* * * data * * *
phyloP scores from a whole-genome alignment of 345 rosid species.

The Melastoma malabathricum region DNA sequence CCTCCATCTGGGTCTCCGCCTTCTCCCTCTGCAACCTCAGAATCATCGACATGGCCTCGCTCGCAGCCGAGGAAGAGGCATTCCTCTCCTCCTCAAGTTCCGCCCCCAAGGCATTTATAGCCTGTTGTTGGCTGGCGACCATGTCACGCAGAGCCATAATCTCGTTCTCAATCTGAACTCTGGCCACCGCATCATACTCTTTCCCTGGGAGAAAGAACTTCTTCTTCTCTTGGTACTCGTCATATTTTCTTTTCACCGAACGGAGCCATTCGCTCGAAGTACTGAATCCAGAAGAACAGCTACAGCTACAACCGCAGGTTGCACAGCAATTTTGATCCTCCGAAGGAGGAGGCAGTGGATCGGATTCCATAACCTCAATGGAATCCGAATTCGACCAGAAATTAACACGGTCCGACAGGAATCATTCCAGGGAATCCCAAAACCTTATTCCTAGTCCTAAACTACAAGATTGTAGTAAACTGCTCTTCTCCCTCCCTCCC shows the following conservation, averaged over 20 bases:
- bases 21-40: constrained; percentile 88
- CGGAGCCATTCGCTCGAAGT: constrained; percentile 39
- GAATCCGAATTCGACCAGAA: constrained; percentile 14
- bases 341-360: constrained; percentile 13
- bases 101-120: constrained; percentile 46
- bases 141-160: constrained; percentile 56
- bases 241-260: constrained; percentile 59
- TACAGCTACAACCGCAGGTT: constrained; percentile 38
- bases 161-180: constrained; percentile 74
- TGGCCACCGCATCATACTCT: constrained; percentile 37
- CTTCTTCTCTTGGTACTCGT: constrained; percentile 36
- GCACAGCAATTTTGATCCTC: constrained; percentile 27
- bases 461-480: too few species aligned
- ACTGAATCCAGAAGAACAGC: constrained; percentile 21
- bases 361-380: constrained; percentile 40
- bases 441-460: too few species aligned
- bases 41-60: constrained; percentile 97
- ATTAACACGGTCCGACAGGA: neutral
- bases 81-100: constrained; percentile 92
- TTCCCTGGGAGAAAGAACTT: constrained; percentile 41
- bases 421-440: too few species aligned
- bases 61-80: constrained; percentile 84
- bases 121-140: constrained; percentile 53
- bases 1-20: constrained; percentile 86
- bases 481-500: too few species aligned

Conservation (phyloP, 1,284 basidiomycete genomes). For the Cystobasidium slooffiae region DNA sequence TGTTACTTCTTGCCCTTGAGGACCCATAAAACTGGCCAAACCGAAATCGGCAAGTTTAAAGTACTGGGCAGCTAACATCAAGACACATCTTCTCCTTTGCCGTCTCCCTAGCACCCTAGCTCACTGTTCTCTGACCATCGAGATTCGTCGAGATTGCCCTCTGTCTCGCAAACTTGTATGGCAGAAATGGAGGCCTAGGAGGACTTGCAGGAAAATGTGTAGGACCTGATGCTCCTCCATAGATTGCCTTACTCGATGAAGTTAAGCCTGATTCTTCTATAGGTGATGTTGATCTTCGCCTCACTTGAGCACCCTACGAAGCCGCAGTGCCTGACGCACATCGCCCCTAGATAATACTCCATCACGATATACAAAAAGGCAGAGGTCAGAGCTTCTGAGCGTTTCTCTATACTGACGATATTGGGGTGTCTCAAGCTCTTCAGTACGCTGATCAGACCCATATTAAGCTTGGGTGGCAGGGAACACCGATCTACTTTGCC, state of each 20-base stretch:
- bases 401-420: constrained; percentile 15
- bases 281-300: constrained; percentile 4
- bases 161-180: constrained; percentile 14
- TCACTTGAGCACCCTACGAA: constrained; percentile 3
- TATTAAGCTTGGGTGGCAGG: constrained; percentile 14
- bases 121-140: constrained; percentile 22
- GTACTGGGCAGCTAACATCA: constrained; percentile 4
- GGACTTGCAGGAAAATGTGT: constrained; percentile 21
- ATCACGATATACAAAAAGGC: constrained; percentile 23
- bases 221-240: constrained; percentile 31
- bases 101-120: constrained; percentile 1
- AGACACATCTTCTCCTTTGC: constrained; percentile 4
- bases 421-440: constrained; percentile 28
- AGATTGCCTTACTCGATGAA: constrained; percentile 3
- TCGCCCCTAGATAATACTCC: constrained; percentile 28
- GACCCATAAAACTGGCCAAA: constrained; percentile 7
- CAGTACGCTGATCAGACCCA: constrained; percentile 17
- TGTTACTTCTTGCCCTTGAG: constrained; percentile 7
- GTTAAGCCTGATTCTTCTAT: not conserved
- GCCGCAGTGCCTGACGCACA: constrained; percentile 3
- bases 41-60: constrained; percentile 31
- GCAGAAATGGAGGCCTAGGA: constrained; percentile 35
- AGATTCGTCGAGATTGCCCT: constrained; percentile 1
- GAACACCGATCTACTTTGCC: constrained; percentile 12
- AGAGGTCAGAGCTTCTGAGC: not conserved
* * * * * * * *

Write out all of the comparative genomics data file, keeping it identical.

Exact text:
phyloP scores from a whole-genome alignment of 345 rosid species.

The Melastoma malabathricum region DNA sequence CCTCCATCTGGGTCTCCGCCTTCTCCCTCTGCAACCTCAGAATCATCGACATGGCCTCGCTCGCAGCCGAGGAAGAGGCATTCCTCTCCTCCTCAAGTTCCGCCCCCAAGGCATTTATAGCCTGTTGTTGGCTGGCGACCATGTCACGCAGAGCCATAATCTCGTTCTCAATCTGAACTCTGGCCACCGCATCATACTCTTTCCCTGGGAGAAAGAACTTCTTCTTCTCTTGGTACTCGTCATATTTTCTTTTCACCGAACGGAGCCATTCGCTCGAAGTACTGAATCCAGAAGAACAGCTACAGCTACAACCGCAGGTTGCACAGCAATTTTGATCCTCCGAAGGAGGAGGCAGTGGATCGGATTCCATAACCTCAATGGAATCCGAATTCGACCAGAAATTAACACGGTCCGACAGGAATCATTCCAGGGAATCCCAAAACCTTATTCCTAGTCCTAAACTACAAGATTGTAGTAAACTGCTCTTCTCCCTCCCTCCC shows the following conservation, averaged over 20 bases:
- bases 21-40: constrained; percentile 88
- CGGAGCCATTCGCTCGAAGT: constrained; percentile 39
- GAATCCGAATTCGACCAGAA: constrained; percentile 14
- bases 341-360: constrained; percentile 13
- bases 101-120: constrained; percentile 46
- bases 141-160: constrained; percentile 56
- bases 241-260: constrained; percentile 59
- TACAGCTACAACCGCAGGTT: constrained; percentile 38
- bases 161-180: constrained; percentile 74
- TGGCCACCGCATCATACTCT: constrained; percentile 37
- CTTCTTCTCTTGGTACTCGT: constrained; percentile 36
- GCACAGCAATTTTGATCCTC: constrained; percentile 27
- bases 461-480: too few species aligned
- ACTGAATCCAGAAGAACAGC: constrained; percentile 21
- bases 361-380: constrained; percentile 40
- bases 441-460: too few species aligned
- bases 41-60: constrained; percentile 97
- ATTAACACGGTCCGACAGGA: neutral
- bases 81-100: constrained; percentile 92
- TTCCCTGGGAGAAAGAACTT: constrained; percentile 41
- bases 421-440: too few species aligned
- bases 61-80: constrained; percentile 84
- bases 121-140: constrained; percentile 53
- bases 1-20: constrained; percentile 86
- bases 481-500: too few species aligned

Conservation (phyloP, 1,284 basidiomycete genomes). For the Cystobasidium slooffiae region DNA sequence TGTTACTTCTTGCCCTTGAGGACCCATAAAACTGGCCAAACCGAAATCGGCAAGTTTAAAGTACTGGGCAGCTAACATCAAGACACATCTTCTCCTTTGCCGTCTCCCTAGCACCCTAGCTCACTGTTCTCTGACCATCGAGATTCGTCGAGATTGCCCTCTGTCTCGCAAACTTGTATGGCAGAAATGGAGGCCTAGGAGGACTTGCAGGAAAATGTGTAGGACCTGATGCTCCTCCATAGATTGCCTTACTCGATGAAGTTAAGCCTGATTCTTCTATAGGTGATGTTGATCTTCGCCTCACTTGAGCACCCTACGAAGCCGCAGTGCCTGACGCACATCGCCCCTAGATAATACTCCATCACGATATACAAAAAGGCAGAGGTCAGAGCTTCTGAGCGTTTCTCTATACTGACGATATTGGGGTGTCTCAAGCTCTTCAGTACGCTGATCAGACCCATATTAAGCTTGGGTGGCAGGGAACACCGATCTACTTTGCC, state of each 20-base stretch:
- bases 401-420: constrained; percentile 15
- bases 281-300: constrained; percentile 4
- bases 161-180: constrained; percentile 14
- TCACTTGAGCACCCTACGAA: constrained; percentile 3
- TATTAAGCTTGGGTGGCAGG: constrained; percentile 14
- bases 121-140: constrained; percentile 22
- GTACTGGGCAGCTAACATCA: constrained; percentile 4
- GGACTTGCAGGAAAATGTGT: constrained; percentile 21
- ATCACGATATACAAAAAGGC: constrained; percentile 23
- bases 221-240: constrained; percentile 31
- bases 101-120: constrained; percentile 1
- AGACACATCTTCTCCTTTGC: constrained; percentile 4
- bases 421-440: constrained; percentile 28
- AGATTGCCTTACTCGATGAA: constrained; percentile 3
- TCGCCCCTAGATAATACTCC: constrained; percentile 28
- GACCCATAAAACTGGCCAAA: constrained; percentile 7
- CAGTACGCTGATCAGACCCA: constrained; percentile 17
- TGTTACTTCTTGCCCTTGAG: constrained; percentile 7
- GTTAAGCCTGATTCTTCTAT: not conserved
- GCCGCAGTGCCTGACGCACA: constrained; percentile 3
- bases 41-60: constrained; percentile 31
- GCAGAAATGGAGGCCTAGGA: constrained; percentile 35
- AGATTCGTCGAGATTGCCCT: constrained; percentile 1
- GAACACCGATCTACTTTGCC: constrained; percentile 12
- AGAGGTCAGAGCTTCTGAGC: not conserved